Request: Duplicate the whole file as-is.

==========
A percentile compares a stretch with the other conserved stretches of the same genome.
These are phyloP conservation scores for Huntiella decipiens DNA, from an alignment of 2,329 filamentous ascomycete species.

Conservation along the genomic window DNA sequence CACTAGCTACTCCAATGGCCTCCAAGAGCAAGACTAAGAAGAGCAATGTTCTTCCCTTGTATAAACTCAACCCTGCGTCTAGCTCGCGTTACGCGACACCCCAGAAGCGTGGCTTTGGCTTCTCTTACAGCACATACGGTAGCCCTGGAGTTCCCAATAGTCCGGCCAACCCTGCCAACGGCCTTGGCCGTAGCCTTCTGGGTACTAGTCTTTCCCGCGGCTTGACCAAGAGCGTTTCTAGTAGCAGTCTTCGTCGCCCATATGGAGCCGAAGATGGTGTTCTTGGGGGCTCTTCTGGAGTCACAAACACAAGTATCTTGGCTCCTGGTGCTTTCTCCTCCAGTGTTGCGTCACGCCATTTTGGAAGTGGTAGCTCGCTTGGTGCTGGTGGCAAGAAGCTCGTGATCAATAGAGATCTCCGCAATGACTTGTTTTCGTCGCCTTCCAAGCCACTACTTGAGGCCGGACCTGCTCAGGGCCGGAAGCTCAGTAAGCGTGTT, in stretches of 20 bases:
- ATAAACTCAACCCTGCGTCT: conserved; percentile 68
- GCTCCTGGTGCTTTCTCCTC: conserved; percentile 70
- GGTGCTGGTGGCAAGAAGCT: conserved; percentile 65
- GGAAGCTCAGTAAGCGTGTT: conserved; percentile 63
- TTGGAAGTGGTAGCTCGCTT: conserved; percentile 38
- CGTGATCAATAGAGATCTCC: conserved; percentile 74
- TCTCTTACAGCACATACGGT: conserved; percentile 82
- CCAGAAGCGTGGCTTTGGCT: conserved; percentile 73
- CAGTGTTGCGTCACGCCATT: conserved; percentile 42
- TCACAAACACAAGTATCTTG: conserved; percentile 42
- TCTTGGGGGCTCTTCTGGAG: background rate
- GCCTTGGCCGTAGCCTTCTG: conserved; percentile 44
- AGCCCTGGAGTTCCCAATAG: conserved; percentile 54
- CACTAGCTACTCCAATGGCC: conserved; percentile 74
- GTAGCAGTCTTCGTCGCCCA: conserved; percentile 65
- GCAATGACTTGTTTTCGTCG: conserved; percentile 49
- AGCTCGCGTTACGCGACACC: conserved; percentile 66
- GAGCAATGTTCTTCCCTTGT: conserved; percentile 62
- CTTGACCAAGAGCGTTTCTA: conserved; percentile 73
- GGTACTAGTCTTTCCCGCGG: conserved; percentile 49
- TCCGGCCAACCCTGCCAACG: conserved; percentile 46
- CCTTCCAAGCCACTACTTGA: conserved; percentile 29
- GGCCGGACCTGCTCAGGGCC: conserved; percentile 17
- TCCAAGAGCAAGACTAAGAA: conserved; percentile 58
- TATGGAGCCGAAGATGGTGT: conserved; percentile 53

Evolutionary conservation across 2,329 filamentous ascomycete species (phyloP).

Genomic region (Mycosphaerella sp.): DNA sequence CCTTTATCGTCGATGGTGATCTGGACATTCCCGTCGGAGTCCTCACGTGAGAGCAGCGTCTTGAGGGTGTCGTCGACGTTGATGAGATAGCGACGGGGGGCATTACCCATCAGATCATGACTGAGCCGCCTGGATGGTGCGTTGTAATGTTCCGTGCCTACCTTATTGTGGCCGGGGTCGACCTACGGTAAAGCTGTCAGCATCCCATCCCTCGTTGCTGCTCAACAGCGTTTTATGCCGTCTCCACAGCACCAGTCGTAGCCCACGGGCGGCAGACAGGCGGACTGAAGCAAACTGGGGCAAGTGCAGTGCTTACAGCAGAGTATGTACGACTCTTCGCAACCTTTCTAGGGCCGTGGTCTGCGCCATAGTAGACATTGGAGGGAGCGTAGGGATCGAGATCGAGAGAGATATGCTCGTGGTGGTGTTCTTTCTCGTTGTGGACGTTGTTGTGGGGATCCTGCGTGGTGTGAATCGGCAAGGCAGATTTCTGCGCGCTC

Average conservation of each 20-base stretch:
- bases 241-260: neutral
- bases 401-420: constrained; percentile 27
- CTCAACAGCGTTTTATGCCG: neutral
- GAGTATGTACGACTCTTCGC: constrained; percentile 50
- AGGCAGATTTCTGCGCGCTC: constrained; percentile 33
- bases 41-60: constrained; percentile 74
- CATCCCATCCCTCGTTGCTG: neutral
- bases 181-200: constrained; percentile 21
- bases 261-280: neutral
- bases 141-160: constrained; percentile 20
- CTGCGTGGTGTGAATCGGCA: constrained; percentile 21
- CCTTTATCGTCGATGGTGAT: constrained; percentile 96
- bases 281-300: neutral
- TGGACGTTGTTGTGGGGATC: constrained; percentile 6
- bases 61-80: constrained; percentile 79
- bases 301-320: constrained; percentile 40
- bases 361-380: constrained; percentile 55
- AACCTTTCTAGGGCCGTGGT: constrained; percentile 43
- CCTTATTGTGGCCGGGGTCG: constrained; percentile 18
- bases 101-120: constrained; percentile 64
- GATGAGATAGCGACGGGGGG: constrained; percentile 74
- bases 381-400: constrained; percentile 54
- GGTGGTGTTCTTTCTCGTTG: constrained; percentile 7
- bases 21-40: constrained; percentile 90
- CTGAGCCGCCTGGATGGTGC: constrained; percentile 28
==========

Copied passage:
A percentile compares a stretch with the other conserved stretches of the same genome.
These are phyloP conservation scores for Huntiella decipiens DNA, from an alignment of 2,329 filamentous ascomycete species.

Conservation along the genomic window DNA sequence CACTAGCTACTCCAATGGCCTCCAAGAGCAAGACTAAGAAGAGCAATGTTCTTCCCTTGTATAAACTCAACCCTGCGTCTAGCTCGCGTTACGCGACACCCCAGAAGCGTGGCTTTGGCTTCTCTTACAGCACATACGGTAGCCCTGGAGTTCCCAATAGTCCGGCCAACCCTGCCAACGGCCTTGGCCGTAGCCTTCTGGGTACTAGTCTTTCCCGCGGCTTGACCAAGAGCGTTTCTAGTAGCAGTCTTCGTCGCCCATATGGAGCCGAAGATGGTGTTCTTGGGGGCTCTTCTGGAGTCACAAACACAAGTATCTTGGCTCCTGGTGCTTTCTCCTCCAGTGTTGCGTCACGCCATTTTGGAAGTGGTAGCTCGCTTGGTGCTGGTGGCAAGAAGCTCGTGATCAATAGAGATCTCCGCAATGACTTGTTTTCGTCGCCTTCCAAGCCACTACTTGAGGCCGGACCTGCTCAGGGCCGGAAGCTCAGTAAGCGTGTT, in stretches of 20 bases:
- ATAAACTCAACCCTGCGTCT: conserved; percentile 68
- GCTCCTGGTGCTTTCTCCTC: conserved; percentile 70
- GGTGCTGGTGGCAAGAAGCT: conserved; percentile 65
- GGAAGCTCAGTAAGCGTGTT: conserved; percentile 63
- TTGGAAGTGGTAGCTCGCTT: conserved; percentile 38
- CGTGATCAATAGAGATCTCC: conserved; percentile 74
- TCTCTTACAGCACATACGGT: conserved; percentile 82
- CCAGAAGCGTGGCTTTGGCT: conserved; percentile 73
- CAGTGTTGCGTCACGCCATT: conserved; percentile 42
- TCACAAACACAAGTATCTTG: conserved; percentile 42
- TCTTGGGGGCTCTTCTGGAG: background rate
- GCCTTGGCCGTAGCCTTCTG: conserved; percentile 44
- AGCCCTGGAGTTCCCAATAG: conserved; percentile 54
- CACTAGCTACTCCAATGGCC: conserved; percentile 74
- GTAGCAGTCTTCGTCGCCCA: conserved; percentile 65
- GCAATGACTTGTTTTCGTCG: conserved; percentile 49
- AGCTCGCGTTACGCGACACC: conserved; percentile 66
- GAGCAATGTTCTTCCCTTGT: conserved; percentile 62
- CTTGACCAAGAGCGTTTCTA: conserved; percentile 73
- GGTACTAGTCTTTCCCGCGG: conserved; percentile 49
- TCCGGCCAACCCTGCCAACG: conserved; percentile 46
- CCTTCCAAGCCACTACTTGA: conserved; percentile 29
- GGCCGGACCTGCTCAGGGCC: conserved; percentile 17
- TCCAAGAGCAAGACTAAGAA: conserved; percentile 58
- TATGGAGCCGAAGATGGTGT: conserved; percentile 53

Evolutionary conservation across 2,329 filamentous ascomycete species (phyloP).

Genomic region (Mycosphaerella sp.): DNA sequence CCTTTATCGTCGATGGTGATCTGGACATTCCCGTCGGAGTCCTCACGTGAGAGCAGCGTCTTGAGGGTGTCGTCGACGTTGATGAGATAGCGACGGGGGGCATTACCCATCAGATCATGACTGAGCCGCCTGGATGGTGCGTTGTAATGTTCCGTGCCTACCTTATTGTGGCCGGGGTCGACCTACGGTAAAGCTGTCAGCATCCCATCCCTCGTTGCTGCTCAACAGCGTTTTATGCCGTCTCCACAGCACCAGTCGTAGCCCACGGGCGGCAGACAGGCGGACTGAAGCAAACTGGGGCAAGTGCAGTGCTTACAGCAGAGTATGTACGACTCTTCGCAACCTTTCTAGGGCCGTGGTCTGCGCCATAGTAGACATTGGAGGGAGCGTAGGGATCGAGATCGAGAGAGATATGCTCGTGGTGGTGTTCTTTCTCGTTGTGGACGTTGTTGTGGGGATCCTGCGTGGTGTGAATCGGCAAGGCAGATTTCTGCGCGCTC

Average conservation of each 20-base stretch:
- bases 241-260: neutral
- bases 401-420: constrained; percentile 27
- CTCAACAGCGTTTTATGCCG: neutral
- GAGTATGTACGACTCTTCGC: constrained; percentile 50
- AGGCAGATTTCTGCGCGCTC: constrained; percentile 33
- bases 41-60: constrained; percentile 74
- CATCCCATCCCTCGTTGCTG: neutral
- bases 181-200: constrained; percentile 21
- bases 261-280: neutral
- bases 141-160: constrained; percentile 20
- CTGCGTGGTGTGAATCGGCA: constrained; percentile 21
- CCTTTATCGTCGATGGTGAT: constrained; percentile 96
- bases 281-300: neutral
- TGGACGTTGTTGTGGGGATC: constrained; percentile 6
- bases 61-80: constrained; percentile 79
- bases 301-320: constrained; percentile 40
- bases 361-380: constrained; percentile 55
- AACCTTTCTAGGGCCGTGGT: constrained; percentile 43
- CCTTATTGTGGCCGGGGTCG: constrained; percentile 18
- bases 101-120: constrained; percentile 64
- GATGAGATAGCGACGGGGGG: constrained; percentile 74
- bases 381-400: constrained; percentile 54
- GGTGGTGTTCTTTCTCGTTG: constrained; percentile 7
- bases 21-40: constrained; percentile 90
- CTGAGCCGCCTGGATGGTGC: constrained; percentile 28